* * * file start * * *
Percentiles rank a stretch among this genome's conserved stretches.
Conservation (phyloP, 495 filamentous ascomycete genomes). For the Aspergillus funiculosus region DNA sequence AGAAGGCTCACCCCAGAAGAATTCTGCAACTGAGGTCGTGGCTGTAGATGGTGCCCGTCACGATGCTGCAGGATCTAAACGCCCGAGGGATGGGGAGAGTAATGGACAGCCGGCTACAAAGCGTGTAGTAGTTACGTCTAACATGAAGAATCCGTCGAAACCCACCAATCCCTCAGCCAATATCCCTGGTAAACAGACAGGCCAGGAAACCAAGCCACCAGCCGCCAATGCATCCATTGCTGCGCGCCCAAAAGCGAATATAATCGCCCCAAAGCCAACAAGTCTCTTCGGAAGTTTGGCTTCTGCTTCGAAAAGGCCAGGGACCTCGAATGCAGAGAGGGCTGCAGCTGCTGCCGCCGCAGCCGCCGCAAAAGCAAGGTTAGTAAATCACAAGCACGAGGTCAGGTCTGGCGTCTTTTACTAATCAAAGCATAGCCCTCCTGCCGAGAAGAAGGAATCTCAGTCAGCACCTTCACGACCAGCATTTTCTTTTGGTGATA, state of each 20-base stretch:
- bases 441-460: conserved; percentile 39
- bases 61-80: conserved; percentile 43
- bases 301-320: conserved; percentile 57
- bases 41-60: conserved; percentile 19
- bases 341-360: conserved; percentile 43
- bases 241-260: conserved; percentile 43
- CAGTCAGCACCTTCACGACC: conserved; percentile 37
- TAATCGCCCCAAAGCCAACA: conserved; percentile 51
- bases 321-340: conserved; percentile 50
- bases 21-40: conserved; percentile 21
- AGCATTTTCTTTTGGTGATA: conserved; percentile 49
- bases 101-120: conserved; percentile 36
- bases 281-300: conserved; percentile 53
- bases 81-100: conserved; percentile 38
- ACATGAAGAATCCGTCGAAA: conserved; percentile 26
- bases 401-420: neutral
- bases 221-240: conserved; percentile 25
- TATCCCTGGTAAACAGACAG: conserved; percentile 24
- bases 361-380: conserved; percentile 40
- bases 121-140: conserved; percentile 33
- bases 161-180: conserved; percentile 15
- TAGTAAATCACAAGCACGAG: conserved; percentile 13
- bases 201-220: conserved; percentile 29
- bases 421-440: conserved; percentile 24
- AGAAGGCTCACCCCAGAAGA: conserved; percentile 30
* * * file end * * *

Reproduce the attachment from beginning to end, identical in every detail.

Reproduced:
Percentiles rank a stretch among this genome's conserved stretches.
Conservation (phyloP, 495 filamentous ascomycete genomes). For the Aspergillus funiculosus region DNA sequence AGAAGGCTCACCCCAGAAGAATTCTGCAACTGAGGTCGTGGCTGTAGATGGTGCCCGTCACGATGCTGCAGGATCTAAACGCCCGAGGGATGGGGAGAGTAATGGACAGCCGGCTACAAAGCGTGTAGTAGTTACGTCTAACATGAAGAATCCGTCGAAACCCACCAATCCCTCAGCCAATATCCCTGGTAAACAGACAGGCCAGGAAACCAAGCCACCAGCCGCCAATGCATCCATTGCTGCGCGCCCAAAAGCGAATATAATCGCCCCAAAGCCAACAAGTCTCTTCGGAAGTTTGGCTTCTGCTTCGAAAAGGCCAGGGACCTCGAATGCAGAGAGGGCTGCAGCTGCTGCCGCCGCAGCCGCCGCAAAAGCAAGGTTAGTAAATCACAAGCACGAGGTCAGGTCTGGCGTCTTTTACTAATCAAAGCATAGCCCTCCTGCCGAGAAGAAGGAATCTCAGTCAGCACCTTCACGACCAGCATTTTCTTTTGGTGATA, state of each 20-base stretch:
- bases 441-460: conserved; percentile 39
- bases 61-80: conserved; percentile 43
- bases 301-320: conserved; percentile 57
- bases 41-60: conserved; percentile 19
- bases 341-360: conserved; percentile 43
- bases 241-260: conserved; percentile 43
- CAGTCAGCACCTTCACGACC: conserved; percentile 37
- TAATCGCCCCAAAGCCAACA: conserved; percentile 51
- bases 321-340: conserved; percentile 50
- bases 21-40: conserved; percentile 21
- AGCATTTTCTTTTGGTGATA: conserved; percentile 49
- bases 101-120: conserved; percentile 36
- bases 281-300: conserved; percentile 53
- bases 81-100: conserved; percentile 38
- ACATGAAGAATCCGTCGAAA: conserved; percentile 26
- bases 401-420: neutral
- bases 221-240: conserved; percentile 25
- TATCCCTGGTAAACAGACAG: conserved; percentile 24
- bases 361-380: conserved; percentile 40
- bases 121-140: conserved; percentile 33
- bases 161-180: conserved; percentile 15
- TAGTAAATCACAAGCACGAG: conserved; percentile 13
- bases 201-220: conserved; percentile 29
- bases 421-440: conserved; percentile 24
- AGAAGGCTCACCCCAGAAGA: conserved; percentile 30